The Culture of ‘Chocolate City’
WHY YOU SHOULD CARE
Male-stripper drama. You need more?
The phrase Chocolate City became part of popular lingo exactly 40 years ago, when George Clinton’s funk band Parliament released an album of the same name to celebrate the citizenry of Washington, D.C., achieving Black majority. That phrase now resonates in two events: nearby majority-Black Baltimore’s recent, too-familiar civil unrest and a new movie also titled Chocolate City, opening this week.
Look how that term Chocolate City has come to have double resonance — though not exactly celebratory —pertaining to both Black American political status and social image. On the streets of Baltimore, it signifies an ironic lack of political leverage and maybe even less on-screen.
The film is a male-stripper drama patterned after the 2012 box office hit Magic Mike (“Feel the Magic!” the Chocolate City trailer says, begging comparison). Its characters are Black dancers imitating the Magic Mike cast at an African-American strip club named Chocolate City. This is Jim Crow marketing (separate-but-equal sex exploitation), which is politically troubling in itself. But the problem goes deeper precisely because the Chocolate City title also rips off a pop-culture landmark: It’s a chip off the chocolate block of Parliament’s legendary 1975 R & B album, but the thrill is gone. As on the streets of Baltimore, only desperation is left.
The Detroit-based Clinton first imagined the Chocolate City theme to parallel the social realities of Black American life following the 1960s riots. He idealized a renewed sense of self-identity, self-appreciation and sustenance when changes in D.C.’s census were reflected in an increase of Black elected officials. Clinton’s audacious comic pride answered “white flight” to the suburbs that left many American cities to their unenfranchised Black denizens.
Always a creative, disarming wit, Clinton depicted this new taste of political empowerment with sassy, musical funk and via Parliament’s cover art — a chocolate medallion in the shape of an enlarged candy coin embossed with images of the Lincoln Memorial, the Washington Monument and the Capitol building. These brown-toned landmarks specifically symbolized the demographic statistics by which D.C.’s population had become largely Black.
Clinton’s Chocolate City phrase was also idiomatically prescient; it anticipated the hip-hop-era term urban, the euphemism that stated an ethnic stereotype in a seemingly neutral manner. But such political correctness was no match for Parliament’s sweet-tooth ingenuity. Neither is sexual innuendo: The skin-trade movie Chocolate City limits African-American culture to narrow-minded assumptions about sexuality and commercial manipulation — a striptease that strips ethnic community pride down to the lowest common denominator.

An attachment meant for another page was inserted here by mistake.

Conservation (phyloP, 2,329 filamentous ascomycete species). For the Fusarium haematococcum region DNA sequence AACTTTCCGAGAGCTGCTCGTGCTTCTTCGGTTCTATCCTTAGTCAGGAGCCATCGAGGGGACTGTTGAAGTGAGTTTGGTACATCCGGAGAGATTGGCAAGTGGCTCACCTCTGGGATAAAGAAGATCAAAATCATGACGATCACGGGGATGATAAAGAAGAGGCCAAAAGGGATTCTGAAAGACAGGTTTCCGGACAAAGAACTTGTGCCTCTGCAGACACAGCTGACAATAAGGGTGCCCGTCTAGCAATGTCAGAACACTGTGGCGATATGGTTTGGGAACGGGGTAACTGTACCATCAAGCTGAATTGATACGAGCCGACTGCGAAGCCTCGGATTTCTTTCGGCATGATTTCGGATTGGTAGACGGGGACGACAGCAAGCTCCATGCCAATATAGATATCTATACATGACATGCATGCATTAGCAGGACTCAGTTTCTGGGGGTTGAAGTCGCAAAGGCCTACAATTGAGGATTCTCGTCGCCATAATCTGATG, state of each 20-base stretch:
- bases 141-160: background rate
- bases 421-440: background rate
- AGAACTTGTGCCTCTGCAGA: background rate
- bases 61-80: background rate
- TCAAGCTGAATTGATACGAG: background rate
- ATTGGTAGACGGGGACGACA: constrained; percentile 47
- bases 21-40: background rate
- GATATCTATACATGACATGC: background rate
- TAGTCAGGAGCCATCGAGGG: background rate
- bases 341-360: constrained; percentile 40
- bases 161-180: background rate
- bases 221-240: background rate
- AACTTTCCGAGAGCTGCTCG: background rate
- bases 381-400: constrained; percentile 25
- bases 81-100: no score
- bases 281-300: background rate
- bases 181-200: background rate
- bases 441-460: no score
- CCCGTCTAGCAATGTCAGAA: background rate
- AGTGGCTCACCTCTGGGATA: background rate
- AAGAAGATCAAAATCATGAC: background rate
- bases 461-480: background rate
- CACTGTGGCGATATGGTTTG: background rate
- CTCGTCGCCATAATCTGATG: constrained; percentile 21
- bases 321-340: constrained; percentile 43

Parliament’s title track, a classic example of what listeners enjoyed as P-Funk, featured a charming boast:
You don’t need the bullet when you got the ballot / And when they come to march on you / Tell them to make sure they got their James Brown pass / And don’t be surprised if Ali is in the White House / And Reverend Ike, Secretary of the Treasure / Richard Pryor, Minister of Education / Stevie Wonder, Secretary of Fine Arts / And Miss Aretha Franklin, the First Lady / A chocolate city is no dream / It’s my piece of the rock.
That freestyle pre-rap riff went beyond the realities of the Obama White House to celebrate cultural richness and name-check achievement — not just power. Today, to call a Black burlesque film Chocolate City implies sexual prowess too single-mindedly, too blatantly.
Has the attainment of Obama-era political authority cost Black pop culture its sense of humor? Does the reality of fractious Baltimore signify a lack of Black pride that Clinton wouldn’t dare contemplate?
In the film, a young dancer is given a hasty, feckless stage name: “Call him Sexy Chocolate!” The context makes the name redundant, and the context is humorless. It reduces what was perhaps the most memorable joke of Eddie Murphy’s early film career in 1988’s Coming to America: A fashion-show scene (modeled after Ebony magazine’s annual Fashion Fair) introduced a parody funk band going by the hilarious name Sexual Chocolate (they play “The Greatest Love of All,” Whitney Houston’s ’80s anthem for narcissistic buppies — a black political watershed).
Murphy’s gag (one of several outré characterizations) seemed to capture Clinton’s brashness while also spelling out the cultural exploitation that typically describes African-Americans in terms of food imagery. Actor-turned-producer Jean-Claude La Marre, who specialized in straight-to-DVD movies that he also directed, seeks a similar box office breakthrough with Chocolate City; he aims low with a title that flips cultural heritage. La Marre’s emphasis on stereotypical Black sexuality avoids Clinton’s political humor and Murphy’s fondness for burlesque to focus on age-old ethnic categorization. He subtly, and unhelpfully, cheapens the value of the term Chocolate City.
As fans of Clinton’s Parliament Funkadelic oeuvre will recall, Black pop artists used to be more clever in their imaginings of ethnic empire. Clinton and Murphy proved as much when their good-natured fantasies of Black utopia expressed all-American ideals and mocked the racist idealization of Black sexuality. They could cajole the assumption of power, prowess, sexuality and taste without melting down cultural standards.
Remember the history of Chocolate City for either any civics test or pop-culture quiz.